THANKS EVERYONE - I think this should be listed as a real success of people helping each other. Myself, I've barely changed a lightbulb! (I do have a physics degree so I know what volts are but I've never done it practically)
You're very welcome, and I'm pleased you got a good result. I believe there's quite a few physicists here (myself included)!
« Last Edit: September 12, 2020, 08:17:33 PM by siofjofj »
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jamesbob

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Re: master socket wiring puzzle
« Reply #34 on: September 12, 2020, 08:20:50 PM »

The phone service isn't actually provisioned.. as in we don't pay for a voice call service. So there shouldn't be any voicemails.

Because there isn't a voice service is expect I can't call 17070.

I'll leave it a couple of days and report back.
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siofjofj

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Re: master socket wiring puzzle
« Reply #35 on: September 12, 2020, 08:26:25 PM »

This would be very unusual. Who do you pay your line rental to? The only provider I know of that offers 'naked DSL' without a phone service is Andrews & Arnold. For pretty much everyone else you should still be able to make and receive calls, with outgoing calls charged on a 'per minute' basis since you don't have a call package. Regardless of what you have, 17070 will still work, and is free, since this is a test number Openreach use to test and identify your line.

I should also have asked the obvious question, do you also get this stuttered dial tone at the test socket?
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jamesbob

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Re: master socket wiring puzzle
« Reply #36 on: September 12, 2020, 09:33:06 PM »

yes - it's zen, so not a naked DSL line. There is a number, but no call package.

I'll test the master socket again tomorrow with the handset to see what the tone is like.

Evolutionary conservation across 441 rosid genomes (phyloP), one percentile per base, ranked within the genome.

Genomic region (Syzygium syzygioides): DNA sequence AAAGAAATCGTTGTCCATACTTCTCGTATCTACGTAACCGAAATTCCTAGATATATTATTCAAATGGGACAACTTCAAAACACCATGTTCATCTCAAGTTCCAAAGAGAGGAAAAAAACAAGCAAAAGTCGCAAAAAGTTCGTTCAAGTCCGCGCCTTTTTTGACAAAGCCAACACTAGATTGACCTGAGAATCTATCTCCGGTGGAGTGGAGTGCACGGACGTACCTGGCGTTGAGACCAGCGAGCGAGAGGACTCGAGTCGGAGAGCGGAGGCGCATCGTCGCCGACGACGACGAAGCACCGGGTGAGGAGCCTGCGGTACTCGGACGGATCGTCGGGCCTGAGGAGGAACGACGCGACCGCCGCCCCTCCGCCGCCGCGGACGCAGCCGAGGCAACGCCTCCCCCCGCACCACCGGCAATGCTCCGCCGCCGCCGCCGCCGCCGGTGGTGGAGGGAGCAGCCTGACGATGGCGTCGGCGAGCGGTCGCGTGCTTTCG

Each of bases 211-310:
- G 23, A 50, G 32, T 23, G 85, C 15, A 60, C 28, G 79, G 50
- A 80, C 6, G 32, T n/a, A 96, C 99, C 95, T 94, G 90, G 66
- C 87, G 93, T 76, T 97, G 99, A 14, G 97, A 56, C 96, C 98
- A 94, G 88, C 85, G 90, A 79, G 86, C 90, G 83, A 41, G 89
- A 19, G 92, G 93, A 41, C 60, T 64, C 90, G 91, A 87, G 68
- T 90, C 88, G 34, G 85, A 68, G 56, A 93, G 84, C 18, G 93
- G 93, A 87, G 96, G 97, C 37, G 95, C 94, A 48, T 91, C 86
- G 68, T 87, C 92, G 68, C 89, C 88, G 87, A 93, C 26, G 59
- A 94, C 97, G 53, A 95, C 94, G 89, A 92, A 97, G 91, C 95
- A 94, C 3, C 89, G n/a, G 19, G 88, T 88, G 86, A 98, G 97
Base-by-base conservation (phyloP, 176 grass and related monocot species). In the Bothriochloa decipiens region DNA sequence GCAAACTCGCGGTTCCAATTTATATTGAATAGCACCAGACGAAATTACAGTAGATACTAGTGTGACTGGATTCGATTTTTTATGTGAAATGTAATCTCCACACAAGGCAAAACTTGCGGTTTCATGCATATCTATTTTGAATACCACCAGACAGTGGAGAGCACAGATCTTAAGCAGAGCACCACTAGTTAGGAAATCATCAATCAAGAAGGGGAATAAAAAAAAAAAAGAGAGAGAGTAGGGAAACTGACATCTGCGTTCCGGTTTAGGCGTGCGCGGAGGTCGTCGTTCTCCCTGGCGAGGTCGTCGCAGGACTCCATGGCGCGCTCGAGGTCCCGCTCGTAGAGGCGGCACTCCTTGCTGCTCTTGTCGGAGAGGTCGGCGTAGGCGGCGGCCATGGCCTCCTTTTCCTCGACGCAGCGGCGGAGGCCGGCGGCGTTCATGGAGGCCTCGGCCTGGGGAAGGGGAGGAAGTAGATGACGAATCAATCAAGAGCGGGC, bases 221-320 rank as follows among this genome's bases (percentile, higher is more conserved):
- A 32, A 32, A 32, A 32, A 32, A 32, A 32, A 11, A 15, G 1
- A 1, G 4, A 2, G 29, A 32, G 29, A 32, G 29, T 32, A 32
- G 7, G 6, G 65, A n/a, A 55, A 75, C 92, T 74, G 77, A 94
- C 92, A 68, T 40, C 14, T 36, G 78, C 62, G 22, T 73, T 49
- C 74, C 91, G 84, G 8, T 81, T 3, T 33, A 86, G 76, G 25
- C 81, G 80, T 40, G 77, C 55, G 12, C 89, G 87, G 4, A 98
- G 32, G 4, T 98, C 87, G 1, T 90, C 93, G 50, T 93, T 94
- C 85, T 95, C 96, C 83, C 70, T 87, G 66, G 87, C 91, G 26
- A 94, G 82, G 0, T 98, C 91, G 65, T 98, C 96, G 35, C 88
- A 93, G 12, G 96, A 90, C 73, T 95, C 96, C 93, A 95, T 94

So far the internet is working fine.
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Alex Atkin UK

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Re: master socket wiring puzzle
« Reply #37 on: September 12, 2020, 09:38:06 PM »

Also looks like you have downstream interleaving, I'd expect that to go away over time as the DLM system sees your line problems have been solved which will improve latency by 8ms.

There certainly seems to be some leeway there to go slightly faster too if you felt it was worth going for a higher package.
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jamesbob

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Re: master socket wiring puzzle
« Reply #38 on: September 12, 2020, 09:56:40 PM »

what is "interleaving" ?

is it an error correcting method that BT uses adaptively for noisy / poor lines?
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siofjofj

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Re: master socket wiring puzzle
« Reply #39 on: September 12, 2020, 10:02:02 PM »

what is "interleaving" ?

is it an error correcting method that BT uses adaptively for noisy / poor lines?
Essentially yes. It is part of all the xDSL standards (so usable on any and all operators equipment) and improves the effectiveness of the 'Forward Error Correction' (FEC) algorithms at the expense of additional latency. The FEC algorithms themselves also add some overhead, slightly reducing speed too. Openreach's DLM has enabled it on your line, likely because of your wiring issues. You can read all about it here https://kitz.co.uk/adsl/interleaving.htm. As Alex says, now the DLM can see your line issues are resolved (assuming there isn't some other issue) hopefully it will get turned off.
« Last Edit: September 12, 2020, 10:04:12 PM by siofjofj »